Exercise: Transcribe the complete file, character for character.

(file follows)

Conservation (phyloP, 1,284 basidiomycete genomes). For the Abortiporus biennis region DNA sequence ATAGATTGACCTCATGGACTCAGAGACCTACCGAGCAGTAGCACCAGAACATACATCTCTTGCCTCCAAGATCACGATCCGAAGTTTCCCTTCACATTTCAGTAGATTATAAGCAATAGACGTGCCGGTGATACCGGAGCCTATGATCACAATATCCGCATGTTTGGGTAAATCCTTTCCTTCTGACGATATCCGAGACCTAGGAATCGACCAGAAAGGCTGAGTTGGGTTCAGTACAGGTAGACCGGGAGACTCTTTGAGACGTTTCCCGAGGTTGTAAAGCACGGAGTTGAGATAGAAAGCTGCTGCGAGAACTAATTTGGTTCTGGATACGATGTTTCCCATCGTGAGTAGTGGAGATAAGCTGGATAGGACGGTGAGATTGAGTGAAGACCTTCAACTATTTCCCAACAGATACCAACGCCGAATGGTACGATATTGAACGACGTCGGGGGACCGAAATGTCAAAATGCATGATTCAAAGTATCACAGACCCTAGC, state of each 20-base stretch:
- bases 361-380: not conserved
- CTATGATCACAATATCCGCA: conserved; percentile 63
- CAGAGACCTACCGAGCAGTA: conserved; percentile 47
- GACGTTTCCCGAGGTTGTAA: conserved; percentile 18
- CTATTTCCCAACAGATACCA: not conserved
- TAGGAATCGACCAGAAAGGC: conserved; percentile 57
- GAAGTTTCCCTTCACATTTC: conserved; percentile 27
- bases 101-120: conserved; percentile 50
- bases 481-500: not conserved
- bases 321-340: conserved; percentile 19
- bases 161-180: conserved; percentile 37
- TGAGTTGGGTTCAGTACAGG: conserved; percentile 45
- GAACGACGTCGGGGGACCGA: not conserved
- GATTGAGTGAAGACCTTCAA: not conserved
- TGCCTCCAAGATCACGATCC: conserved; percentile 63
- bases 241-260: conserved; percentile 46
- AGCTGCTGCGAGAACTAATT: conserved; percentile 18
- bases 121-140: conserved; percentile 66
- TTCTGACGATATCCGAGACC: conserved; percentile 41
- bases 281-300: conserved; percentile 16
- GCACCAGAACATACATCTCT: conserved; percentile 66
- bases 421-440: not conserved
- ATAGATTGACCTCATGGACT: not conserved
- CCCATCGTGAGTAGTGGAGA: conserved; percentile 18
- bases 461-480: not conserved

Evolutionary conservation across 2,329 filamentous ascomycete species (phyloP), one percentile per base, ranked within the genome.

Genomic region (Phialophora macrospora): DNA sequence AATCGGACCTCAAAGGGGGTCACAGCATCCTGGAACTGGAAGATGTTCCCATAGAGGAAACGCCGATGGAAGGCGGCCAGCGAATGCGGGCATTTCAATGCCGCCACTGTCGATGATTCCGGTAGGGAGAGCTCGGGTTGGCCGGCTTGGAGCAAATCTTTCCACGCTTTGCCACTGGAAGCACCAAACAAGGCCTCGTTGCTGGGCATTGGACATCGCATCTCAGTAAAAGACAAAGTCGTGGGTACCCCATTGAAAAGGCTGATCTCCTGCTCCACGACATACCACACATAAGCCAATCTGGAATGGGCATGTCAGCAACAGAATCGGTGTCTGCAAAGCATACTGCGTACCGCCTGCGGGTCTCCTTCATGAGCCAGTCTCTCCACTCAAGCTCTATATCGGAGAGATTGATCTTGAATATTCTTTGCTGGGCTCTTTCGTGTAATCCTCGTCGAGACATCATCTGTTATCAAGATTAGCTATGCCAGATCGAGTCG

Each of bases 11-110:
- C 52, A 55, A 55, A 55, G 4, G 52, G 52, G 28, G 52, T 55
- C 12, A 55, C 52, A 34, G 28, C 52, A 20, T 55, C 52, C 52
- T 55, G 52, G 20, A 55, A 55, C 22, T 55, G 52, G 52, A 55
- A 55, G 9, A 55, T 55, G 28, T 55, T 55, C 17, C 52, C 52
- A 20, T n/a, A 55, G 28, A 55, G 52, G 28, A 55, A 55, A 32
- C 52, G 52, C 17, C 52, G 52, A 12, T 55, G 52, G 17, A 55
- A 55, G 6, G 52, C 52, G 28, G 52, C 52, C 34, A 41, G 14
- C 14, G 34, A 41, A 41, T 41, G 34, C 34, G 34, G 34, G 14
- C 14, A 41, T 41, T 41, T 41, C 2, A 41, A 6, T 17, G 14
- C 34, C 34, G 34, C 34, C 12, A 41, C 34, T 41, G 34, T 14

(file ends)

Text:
Conservation (phyloP, 1,284 basidiomycete genomes). For the Abortiporus biennis region DNA sequence ATAGATTGACCTCATGGACTCAGAGACCTACCGAGCAGTAGCACCAGAACATACATCTCTTGCCTCCAAGATCACGATCCGAAGTTTCCCTTCACATTTCAGTAGATTATAAGCAATAGACGTGCCGGTGATACCGGAGCCTATGATCACAATATCCGCATGTTTGGGTAAATCCTTTCCTTCTGACGATATCCGAGACCTAGGAATCGACCAGAAAGGCTGAGTTGGGTTCAGTACAGGTAGACCGGGAGACTCTTTGAGACGTTTCCCGAGGTTGTAAAGCACGGAGTTGAGATAGAAAGCTGCTGCGAGAACTAATTTGGTTCTGGATACGATGTTTCCCATCGTGAGTAGTGGAGATAAGCTGGATAGGACGGTGAGATTGAGTGAAGACCTTCAACTATTTCCCAACAGATACCAACGCCGAATGGTACGATATTGAACGACGTCGGGGGACCGAAATGTCAAAATGCATGATTCAAAGTATCACAGACCCTAGC, state of each 20-base stretch:
- bases 361-380: not conserved
- CTATGATCACAATATCCGCA: conserved; percentile 63
- CAGAGACCTACCGAGCAGTA: conserved; percentile 47
- GACGTTTCCCGAGGTTGTAA: conserved; percentile 18
- CTATTTCCCAACAGATACCA: not conserved
- TAGGAATCGACCAGAAAGGC: conserved; percentile 57
- GAAGTTTCCCTTCACATTTC: conserved; percentile 27
- bases 101-120: conserved; percentile 50
- bases 481-500: not conserved
- bases 321-340: conserved; percentile 19
- bases 161-180: conserved; percentile 37
- TGAGTTGGGTTCAGTACAGG: conserved; percentile 45
- GAACGACGTCGGGGGACCGA: not conserved
- GATTGAGTGAAGACCTTCAA: not conserved
- TGCCTCCAAGATCACGATCC: conserved; percentile 63
- bases 241-260: conserved; percentile 46
- AGCTGCTGCGAGAACTAATT: conserved; percentile 18
- bases 121-140: conserved; percentile 66
- TTCTGACGATATCCGAGACC: conserved; percentile 41
- bases 281-300: conserved; percentile 16
- GCACCAGAACATACATCTCT: conserved; percentile 66
- bases 421-440: not conserved
- ATAGATTGACCTCATGGACT: not conserved
- CCCATCGTGAGTAGTGGAGA: conserved; percentile 18
- bases 461-480: not conserved

Evolutionary conservation across 2,329 filamentous ascomycete species (phyloP), one percentile per base, ranked within the genome.

Genomic region (Phialophora macrospora): DNA sequence AATCGGACCTCAAAGGGGGTCACAGCATCCTGGAACTGGAAGATGTTCCCATAGAGGAAACGCCGATGGAAGGCGGCCAGCGAATGCGGGCATTTCAATGCCGCCACTGTCGATGATTCCGGTAGGGAGAGCTCGGGTTGGCCGGCTTGGAGCAAATCTTTCCACGCTTTGCCACTGGAAGCACCAAACAAGGCCTCGTTGCTGGGCATTGGACATCGCATCTCAGTAAAAGACAAAGTCGTGGGTACCCCATTGAAAAGGCTGATCTCCTGCTCCACGACATACCACACATAAGCCAATCTGGAATGGGCATGTCAGCAACAGAATCGGTGTCTGCAAAGCATACTGCGTACCGCCTGCGGGTCTCCTTCATGAGCCAGTCTCTCCACTCAAGCTCTATATCGGAGAGATTGATCTTGAATATTCTTTGCTGGGCTCTTTCGTGTAATCCTCGTCGAGACATCATCTGTTATCAAGATTAGCTATGCCAGATCGAGTCG

Each of bases 11-110:
- C 52, A 55, A 55, A 55, G 4, G 52, G 52, G 28, G 52, T 55
- C 12, A 55, C 52, A 34, G 28, C 52, A 20, T 55, C 52, C 52
- T 55, G 52, G 20, A 55, A 55, C 22, T 55, G 52, G 52, A 55
- A 55, G 9, A 55, T 55, G 28, T 55, T 55, C 17, C 52, C 52
- A 20, T n/a, A 55, G 28, A 55, G 52, G 28, A 55, A 55, A 32
- C 52, G 52, C 17, C 52, G 52, A 12, T 55, G 52, G 17, A 55
- A 55, G 6, G 52, C 52, G 28, G 52, C 52, C 34, A 41, G 14
- C 14, G 34, A 41, A 41, T 41, G 34, C 34, G 34, G 34, G 14
- C 14, A 41, T 41, T 41, T 41, C 2, A 41, A 6, T 17, G 14
- C 34, C 34, G 34, C 34, C 12, A 41, C 34, T 41, G 34, T 14